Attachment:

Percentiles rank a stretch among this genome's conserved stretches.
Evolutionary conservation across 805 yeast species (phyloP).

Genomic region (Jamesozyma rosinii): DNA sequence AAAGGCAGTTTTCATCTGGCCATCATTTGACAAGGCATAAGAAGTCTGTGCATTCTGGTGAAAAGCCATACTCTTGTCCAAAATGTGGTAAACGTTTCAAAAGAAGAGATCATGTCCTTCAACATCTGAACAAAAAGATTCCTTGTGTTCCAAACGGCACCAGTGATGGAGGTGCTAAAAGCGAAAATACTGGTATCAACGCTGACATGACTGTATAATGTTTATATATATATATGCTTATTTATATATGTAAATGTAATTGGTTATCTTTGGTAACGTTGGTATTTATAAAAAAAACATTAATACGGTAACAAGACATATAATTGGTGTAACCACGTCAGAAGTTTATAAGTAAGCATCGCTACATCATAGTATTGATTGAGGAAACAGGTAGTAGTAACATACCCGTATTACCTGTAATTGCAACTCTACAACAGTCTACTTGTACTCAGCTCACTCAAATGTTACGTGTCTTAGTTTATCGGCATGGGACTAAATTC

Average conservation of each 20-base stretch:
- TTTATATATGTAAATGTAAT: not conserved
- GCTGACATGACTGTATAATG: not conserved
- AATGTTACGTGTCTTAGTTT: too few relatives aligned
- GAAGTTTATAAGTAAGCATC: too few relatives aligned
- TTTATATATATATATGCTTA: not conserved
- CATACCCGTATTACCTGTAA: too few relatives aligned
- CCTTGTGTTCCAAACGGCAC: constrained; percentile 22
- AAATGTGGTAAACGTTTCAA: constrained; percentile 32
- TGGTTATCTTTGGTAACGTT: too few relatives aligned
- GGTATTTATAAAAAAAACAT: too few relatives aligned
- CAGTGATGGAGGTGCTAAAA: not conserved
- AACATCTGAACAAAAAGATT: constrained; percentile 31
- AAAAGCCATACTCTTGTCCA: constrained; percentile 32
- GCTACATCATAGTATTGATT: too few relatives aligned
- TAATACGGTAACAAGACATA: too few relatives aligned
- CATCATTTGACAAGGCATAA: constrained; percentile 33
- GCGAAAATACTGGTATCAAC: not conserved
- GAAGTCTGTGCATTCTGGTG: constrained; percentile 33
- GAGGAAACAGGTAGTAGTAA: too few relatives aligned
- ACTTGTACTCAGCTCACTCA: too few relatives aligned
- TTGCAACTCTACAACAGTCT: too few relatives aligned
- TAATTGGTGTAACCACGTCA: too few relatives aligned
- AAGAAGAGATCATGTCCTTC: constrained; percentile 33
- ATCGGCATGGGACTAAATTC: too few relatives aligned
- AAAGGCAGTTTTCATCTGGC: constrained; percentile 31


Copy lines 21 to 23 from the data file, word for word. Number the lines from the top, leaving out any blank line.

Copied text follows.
- GCGAAAATACTGGTATCAAC: not conserved
- GAAGTCTGTGCATTCTGGTG: constrained; percentile 33
- GAGGAAACAGGTAGTAGTAA: too few relatives aligned